DERC-distcom war grounds tariff order
It’s an open war between Delhi government and the Delhi Electricity Regulatory Commission over the fixing of electricity tariff this year even as CM Sheila Dikshit faced flak from all quarters for stalling the tariff order process.delhi Updated: May 06, 2010 00:24 IST
It’s an open war between Delhi government and the Delhi Electricity Regulatory Commission (DERC) over the fixing of electricity tariff this year even as CM Sheila Dikshit faced flak from all quarters for stalling the tariff order process.
Sources said on Wednesday the power department and DERC remained busy looking up suitable interpretations of Section 108 of the Electricity Act 2003, invoking which the government had stalled the declaration of tariff a day ago.
“We will review the situation with all distcoms and the DERC soon,” said Dikshit.
While the government is certain that this legal tool, which Delhi used for the first time, gives it overriding powers over DERC in “policy matters”, what is causing a concern in its camp is the presence of certain other interpretations of this Section that suggests otherwise.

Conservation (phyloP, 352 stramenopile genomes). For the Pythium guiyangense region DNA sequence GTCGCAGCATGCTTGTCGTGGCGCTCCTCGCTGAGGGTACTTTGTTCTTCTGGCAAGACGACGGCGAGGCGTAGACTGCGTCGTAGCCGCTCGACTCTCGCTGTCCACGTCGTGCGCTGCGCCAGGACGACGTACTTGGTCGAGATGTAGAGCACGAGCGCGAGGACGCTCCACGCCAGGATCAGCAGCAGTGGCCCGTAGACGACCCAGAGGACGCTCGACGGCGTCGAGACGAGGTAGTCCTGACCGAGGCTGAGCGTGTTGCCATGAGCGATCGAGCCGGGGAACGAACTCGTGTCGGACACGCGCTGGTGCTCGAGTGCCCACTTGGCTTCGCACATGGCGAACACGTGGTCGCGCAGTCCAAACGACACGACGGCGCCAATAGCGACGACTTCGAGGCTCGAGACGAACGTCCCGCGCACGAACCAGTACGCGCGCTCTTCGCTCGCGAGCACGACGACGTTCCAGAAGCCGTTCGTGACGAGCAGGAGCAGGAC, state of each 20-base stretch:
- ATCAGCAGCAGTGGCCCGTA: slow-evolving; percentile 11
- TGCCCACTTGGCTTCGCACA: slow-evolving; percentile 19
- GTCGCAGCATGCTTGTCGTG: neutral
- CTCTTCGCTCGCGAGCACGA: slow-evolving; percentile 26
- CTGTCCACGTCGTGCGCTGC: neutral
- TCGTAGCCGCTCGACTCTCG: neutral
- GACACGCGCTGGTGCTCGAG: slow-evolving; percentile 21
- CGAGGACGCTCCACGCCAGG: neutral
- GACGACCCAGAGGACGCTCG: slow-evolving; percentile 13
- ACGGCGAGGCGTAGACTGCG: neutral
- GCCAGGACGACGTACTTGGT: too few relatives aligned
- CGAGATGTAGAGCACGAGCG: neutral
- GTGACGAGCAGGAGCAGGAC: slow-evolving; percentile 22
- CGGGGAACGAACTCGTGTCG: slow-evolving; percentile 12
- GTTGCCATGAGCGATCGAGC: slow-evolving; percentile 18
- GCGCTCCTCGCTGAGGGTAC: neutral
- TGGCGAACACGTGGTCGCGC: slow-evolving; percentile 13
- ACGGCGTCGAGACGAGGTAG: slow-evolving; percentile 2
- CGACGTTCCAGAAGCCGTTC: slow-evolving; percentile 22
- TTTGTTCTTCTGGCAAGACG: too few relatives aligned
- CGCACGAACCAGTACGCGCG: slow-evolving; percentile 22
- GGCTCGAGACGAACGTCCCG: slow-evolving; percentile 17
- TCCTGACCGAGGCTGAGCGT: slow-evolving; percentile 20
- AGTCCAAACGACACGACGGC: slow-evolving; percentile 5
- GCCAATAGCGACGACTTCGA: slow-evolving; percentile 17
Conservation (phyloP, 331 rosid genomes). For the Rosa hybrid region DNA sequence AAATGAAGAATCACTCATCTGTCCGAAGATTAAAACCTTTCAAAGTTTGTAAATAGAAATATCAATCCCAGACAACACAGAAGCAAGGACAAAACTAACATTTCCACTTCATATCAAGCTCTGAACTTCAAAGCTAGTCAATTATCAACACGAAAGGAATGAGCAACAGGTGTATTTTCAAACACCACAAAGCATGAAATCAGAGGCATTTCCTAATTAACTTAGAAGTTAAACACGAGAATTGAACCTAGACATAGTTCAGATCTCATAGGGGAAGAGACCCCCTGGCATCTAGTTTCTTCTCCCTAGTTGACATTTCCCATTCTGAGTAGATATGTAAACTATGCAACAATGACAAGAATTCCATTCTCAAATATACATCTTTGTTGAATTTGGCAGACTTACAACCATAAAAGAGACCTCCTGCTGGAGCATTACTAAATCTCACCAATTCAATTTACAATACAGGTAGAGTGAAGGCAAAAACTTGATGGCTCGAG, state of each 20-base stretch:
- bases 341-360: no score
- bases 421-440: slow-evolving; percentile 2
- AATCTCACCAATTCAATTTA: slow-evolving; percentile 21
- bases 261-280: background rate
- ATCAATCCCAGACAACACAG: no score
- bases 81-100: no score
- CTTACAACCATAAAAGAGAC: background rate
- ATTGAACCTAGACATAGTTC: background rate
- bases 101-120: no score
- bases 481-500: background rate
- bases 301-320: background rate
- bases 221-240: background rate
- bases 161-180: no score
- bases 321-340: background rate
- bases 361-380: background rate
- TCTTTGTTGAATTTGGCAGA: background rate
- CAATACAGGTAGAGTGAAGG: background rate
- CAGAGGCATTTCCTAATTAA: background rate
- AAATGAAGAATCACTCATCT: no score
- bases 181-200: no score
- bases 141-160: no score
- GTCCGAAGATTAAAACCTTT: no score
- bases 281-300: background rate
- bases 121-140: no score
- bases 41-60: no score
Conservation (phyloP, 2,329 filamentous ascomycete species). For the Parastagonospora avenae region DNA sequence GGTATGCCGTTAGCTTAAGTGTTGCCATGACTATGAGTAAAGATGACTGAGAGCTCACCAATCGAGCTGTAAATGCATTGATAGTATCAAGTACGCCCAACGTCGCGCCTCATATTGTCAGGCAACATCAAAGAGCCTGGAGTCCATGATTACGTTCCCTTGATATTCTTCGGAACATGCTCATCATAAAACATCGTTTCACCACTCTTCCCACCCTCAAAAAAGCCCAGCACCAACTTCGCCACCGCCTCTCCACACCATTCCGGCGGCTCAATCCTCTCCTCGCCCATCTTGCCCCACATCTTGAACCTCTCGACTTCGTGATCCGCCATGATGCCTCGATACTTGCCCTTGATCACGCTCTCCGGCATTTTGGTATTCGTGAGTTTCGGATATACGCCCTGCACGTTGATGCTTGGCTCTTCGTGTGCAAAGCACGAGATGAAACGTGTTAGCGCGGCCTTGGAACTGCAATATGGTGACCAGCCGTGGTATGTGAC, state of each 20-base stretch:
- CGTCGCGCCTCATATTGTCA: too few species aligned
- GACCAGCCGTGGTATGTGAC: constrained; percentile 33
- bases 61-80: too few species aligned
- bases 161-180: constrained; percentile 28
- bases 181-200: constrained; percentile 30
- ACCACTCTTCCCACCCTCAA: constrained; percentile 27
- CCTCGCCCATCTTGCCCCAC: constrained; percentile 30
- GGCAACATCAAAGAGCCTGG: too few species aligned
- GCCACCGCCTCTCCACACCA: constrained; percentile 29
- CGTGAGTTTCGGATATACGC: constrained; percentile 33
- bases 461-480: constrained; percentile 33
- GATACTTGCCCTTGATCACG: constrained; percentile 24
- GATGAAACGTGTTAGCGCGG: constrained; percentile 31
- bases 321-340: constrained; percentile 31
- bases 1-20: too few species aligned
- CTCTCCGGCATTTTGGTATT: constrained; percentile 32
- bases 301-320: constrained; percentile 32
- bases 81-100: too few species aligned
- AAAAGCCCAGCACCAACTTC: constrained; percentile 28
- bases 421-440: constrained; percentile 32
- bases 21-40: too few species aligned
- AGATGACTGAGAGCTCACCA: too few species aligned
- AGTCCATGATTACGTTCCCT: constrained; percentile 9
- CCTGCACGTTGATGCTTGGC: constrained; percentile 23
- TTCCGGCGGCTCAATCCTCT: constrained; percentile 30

Legal interpretations from various quarters, including one by the Supreme Court and another by Attorney General of India G.E. Vahanavati, seem to suggest, sources said, that tariff fixation is outside the area of “policy matters” and that even if directions are issued by the government after invoking this Section, they might not be binding on the regulator.
In other words, the fight now is over the government (backed by the distcoms) can stop the DERC from declaring a tariff order they had been ready with for a month now.
Tariff is ideally a sole jurisdiction of the regulator as an autonomous body.
The distcoms meanwhile went to town all day saying that they did not make profits during the financial year 2009-10.
Speculation was rife that the DERC was ready to decrease tariff to some extent—marginally for domestic sector and substantially for the industrial buyers, who pay more for power, to bring parity and move towards ending cross-subsidy of power tariff.
Audited accounts of the three distcoms accessed by HT show they were in a combined revenue surplus of around Rs 1,600 crore even as distcoms separately objected to this number.
In 2009-10, BSES Rajdhani, the biggest distcom for instance, made net sales of energy of around Rs 4,463 crore and made purchase of energy of around Rs 4,122 crore, translating into a profit of Rs 341 crore.
The company’s earnings per share increased from to Rs 4.06 from a negative figure in the earlier year.
But government sources and the distcoms said that power purchase is not the only expense in operations.
“Much of what is being considered a surplus is money that we have not got yet but we need the cash to meet expenses now,” said a distcom official on the condition of anonymity.
In this complex web of claims and counterclaims, the tariff order is suspended indefinitely.